Your privacy is important to us.
By way of PGN 01/20, the Executive implemented measures, with effect from 25th March 2020, to ensure that Departments pay their suppliers as quickly as possible, in order to maintain cash flow and protect jobs. This article takes a look at the steps that the public sector need to consider.
The first thing to note is that the measures apply to those bodies subject to Northern Ireland Public Procurement Policy. The PGN is also meant to form guidance for other public sector bodies. Public sector bodies should therefore check whether or not they are subject to the Northern Ireland Public Procurement Policy.
The ethos of the PGN is to protect the supply and support at risk suppliers. The measures set out therein, both collectively and individually, endeavour to cushion the blow of the current outbreak of COVID-19 on suppliers. It goes as far as suggesting payments, in some circumstances, may still be made to at risk suppliers even if goods and services are paused. The PGN also suggests that allowances should be made in some circumstances in respect of KPIs.
Risks in respect of payments being made to suppliers need to be managed on a case by case basis. The public sector may therefore seek vesting certificates, guarantees or other protections and as such legal advice on such documentation should be sought.
On no less than five occasions, the PGN explicitly requires public sector bodies to seek legal advices before taking action. Therefore, if you are reading this in anticipation of applying the PGN, you should consider whether the actions you are considering require legal advice to be taken. Our team are on the CPD Collaborative Legal Services Framework and the Crown Commercial Service Wider Public Sector Legal Services Framework, as well a host of other public sector legal services’ panels, and can help guide you through this process.
While the steps to assist at risk suppliers are set out in the PGN, it also states that the Accounting Officers are not relieved from their usual duties and so they must still ensure that “spending is regular, proper and value for money”.
The PGN requires all public bodies to, amongst other things, “urgently review their contract portfolio and inform suppliers who they believe are at risk, that they will continue to be paid as normal (even if service delivery is disrupted or temporarily suspended) until at least the end of June”. Help will only be given to those private sector companies that are willing to work on an open book basis and profits will not be accounted for in this exercise.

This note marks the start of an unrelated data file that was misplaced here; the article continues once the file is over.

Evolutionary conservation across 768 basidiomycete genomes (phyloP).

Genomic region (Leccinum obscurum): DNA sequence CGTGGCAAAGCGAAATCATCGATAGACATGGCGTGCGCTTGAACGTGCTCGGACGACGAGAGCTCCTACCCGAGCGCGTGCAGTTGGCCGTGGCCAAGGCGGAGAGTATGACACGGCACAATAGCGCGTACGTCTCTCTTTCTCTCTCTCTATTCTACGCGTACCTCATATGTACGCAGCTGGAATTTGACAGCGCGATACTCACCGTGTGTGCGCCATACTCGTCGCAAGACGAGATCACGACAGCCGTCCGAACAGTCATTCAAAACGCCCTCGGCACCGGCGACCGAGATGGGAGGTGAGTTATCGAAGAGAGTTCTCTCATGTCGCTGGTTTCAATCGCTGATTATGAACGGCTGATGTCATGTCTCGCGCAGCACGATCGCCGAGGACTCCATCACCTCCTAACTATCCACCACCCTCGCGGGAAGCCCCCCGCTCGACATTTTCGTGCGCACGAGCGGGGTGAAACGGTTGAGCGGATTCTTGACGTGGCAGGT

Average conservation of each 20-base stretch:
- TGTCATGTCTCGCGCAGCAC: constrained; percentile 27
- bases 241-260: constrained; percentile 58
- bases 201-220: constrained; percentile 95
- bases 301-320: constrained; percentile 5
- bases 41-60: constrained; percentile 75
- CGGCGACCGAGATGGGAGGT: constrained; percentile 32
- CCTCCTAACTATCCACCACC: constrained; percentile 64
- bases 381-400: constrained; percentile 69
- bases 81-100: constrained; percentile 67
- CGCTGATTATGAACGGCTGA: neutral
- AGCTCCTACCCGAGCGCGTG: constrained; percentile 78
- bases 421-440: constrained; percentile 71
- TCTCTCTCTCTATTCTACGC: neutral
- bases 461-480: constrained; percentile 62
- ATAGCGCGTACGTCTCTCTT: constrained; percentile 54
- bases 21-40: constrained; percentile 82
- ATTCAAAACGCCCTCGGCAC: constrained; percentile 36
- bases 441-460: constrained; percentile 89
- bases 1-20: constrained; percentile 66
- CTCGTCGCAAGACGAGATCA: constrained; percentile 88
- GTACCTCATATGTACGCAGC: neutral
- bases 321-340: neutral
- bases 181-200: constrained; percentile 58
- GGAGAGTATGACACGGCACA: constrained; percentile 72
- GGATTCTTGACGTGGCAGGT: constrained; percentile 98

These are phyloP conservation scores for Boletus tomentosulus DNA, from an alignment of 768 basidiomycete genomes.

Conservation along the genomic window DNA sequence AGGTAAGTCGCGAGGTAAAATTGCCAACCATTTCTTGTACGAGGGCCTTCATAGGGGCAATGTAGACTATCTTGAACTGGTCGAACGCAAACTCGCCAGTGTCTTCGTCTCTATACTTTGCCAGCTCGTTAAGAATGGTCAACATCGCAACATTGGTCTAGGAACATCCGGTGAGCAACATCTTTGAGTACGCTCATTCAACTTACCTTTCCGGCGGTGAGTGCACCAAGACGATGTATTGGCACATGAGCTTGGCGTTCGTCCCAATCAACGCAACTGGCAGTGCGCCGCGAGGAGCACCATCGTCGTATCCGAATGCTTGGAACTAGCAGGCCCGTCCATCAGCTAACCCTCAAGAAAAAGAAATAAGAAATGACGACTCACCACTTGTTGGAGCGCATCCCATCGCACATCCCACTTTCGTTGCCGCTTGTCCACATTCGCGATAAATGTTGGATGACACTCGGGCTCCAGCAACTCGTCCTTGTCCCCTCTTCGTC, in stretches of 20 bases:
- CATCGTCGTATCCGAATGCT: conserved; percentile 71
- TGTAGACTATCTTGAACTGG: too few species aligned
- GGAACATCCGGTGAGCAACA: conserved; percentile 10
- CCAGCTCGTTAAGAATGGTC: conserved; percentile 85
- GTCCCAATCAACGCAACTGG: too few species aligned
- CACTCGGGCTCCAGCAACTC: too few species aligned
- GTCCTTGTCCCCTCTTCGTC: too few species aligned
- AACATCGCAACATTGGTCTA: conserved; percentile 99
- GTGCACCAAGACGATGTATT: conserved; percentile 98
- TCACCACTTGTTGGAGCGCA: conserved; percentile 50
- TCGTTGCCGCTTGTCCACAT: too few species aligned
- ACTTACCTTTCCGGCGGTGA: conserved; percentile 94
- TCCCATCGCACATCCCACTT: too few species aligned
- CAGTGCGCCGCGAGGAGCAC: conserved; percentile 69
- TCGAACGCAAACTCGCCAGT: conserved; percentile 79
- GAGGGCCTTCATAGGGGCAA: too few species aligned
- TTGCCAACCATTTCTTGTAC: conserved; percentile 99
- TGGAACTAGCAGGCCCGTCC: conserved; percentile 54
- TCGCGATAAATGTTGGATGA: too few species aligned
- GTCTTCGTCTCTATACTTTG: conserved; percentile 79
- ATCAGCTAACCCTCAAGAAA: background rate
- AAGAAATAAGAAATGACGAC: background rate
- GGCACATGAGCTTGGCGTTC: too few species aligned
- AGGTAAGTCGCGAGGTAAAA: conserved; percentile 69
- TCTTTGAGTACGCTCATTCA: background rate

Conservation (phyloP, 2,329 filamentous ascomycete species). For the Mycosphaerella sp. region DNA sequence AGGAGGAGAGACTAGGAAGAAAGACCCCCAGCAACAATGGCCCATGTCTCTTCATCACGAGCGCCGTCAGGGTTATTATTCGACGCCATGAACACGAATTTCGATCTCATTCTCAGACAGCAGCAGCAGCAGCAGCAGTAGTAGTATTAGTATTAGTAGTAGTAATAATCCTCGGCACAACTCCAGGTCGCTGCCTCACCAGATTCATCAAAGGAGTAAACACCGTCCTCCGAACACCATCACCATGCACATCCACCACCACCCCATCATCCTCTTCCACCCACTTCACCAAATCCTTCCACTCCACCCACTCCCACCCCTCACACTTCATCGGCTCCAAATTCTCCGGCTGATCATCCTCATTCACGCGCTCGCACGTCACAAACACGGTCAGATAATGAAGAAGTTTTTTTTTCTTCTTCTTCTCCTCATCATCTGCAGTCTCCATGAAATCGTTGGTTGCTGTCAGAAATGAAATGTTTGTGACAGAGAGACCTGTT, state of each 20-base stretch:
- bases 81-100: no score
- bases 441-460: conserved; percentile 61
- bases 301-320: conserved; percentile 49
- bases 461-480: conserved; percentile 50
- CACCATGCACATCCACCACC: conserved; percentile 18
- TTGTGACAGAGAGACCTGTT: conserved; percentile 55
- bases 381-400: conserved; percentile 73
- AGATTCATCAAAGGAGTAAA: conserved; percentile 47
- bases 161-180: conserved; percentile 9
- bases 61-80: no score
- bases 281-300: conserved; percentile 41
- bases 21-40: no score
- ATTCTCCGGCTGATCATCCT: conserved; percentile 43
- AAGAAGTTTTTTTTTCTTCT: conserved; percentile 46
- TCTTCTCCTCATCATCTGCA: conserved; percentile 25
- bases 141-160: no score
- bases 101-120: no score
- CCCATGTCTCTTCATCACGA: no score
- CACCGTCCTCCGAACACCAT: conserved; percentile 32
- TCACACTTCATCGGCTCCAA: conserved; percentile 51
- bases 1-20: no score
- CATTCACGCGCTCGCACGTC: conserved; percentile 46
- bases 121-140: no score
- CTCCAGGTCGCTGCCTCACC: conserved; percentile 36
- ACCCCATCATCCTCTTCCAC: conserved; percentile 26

It should be noted that in order to protect the public purse, that the PGN states that “Payments should not be made to suppliers where there is no contractual volume commitment to supply, and contracting authorities should carefully consider the extent of payments to be made to suppliers who are underperforming and subject to an existing improvement plan.” This therefore means that the protections will not be available to all suppliers, and public bodies should review on a case by case basis.
The public sector can also consider redeploying contractors if the current contractual requirement is not required but other services are required elsewhere. In doing so Regulation 72 will need to be considered.
The PGN also covers Force Majeure and Frustration but given the legal nature of these concepts, legal advice should be sought.
Public sector organisations are encouraged to pay invoices as quickly as possible. The PGN sets out a number of measures that should be considered such as ensuring sufficient resources are available, delegate authority, overlooking minor administrative issues on invoices and reissuing payment processes to contractors to ensure that they are clear as to the payment authorisation process.
If you want to read the guidance in full, please click here. Our team can assist in reviewing contracts and advising further should you require.
This article has been produced for general information purposes and further advice should be sought from a professional advisor. Please contact our Procurement team at Cleaver Fulton Rankin for further advice or information.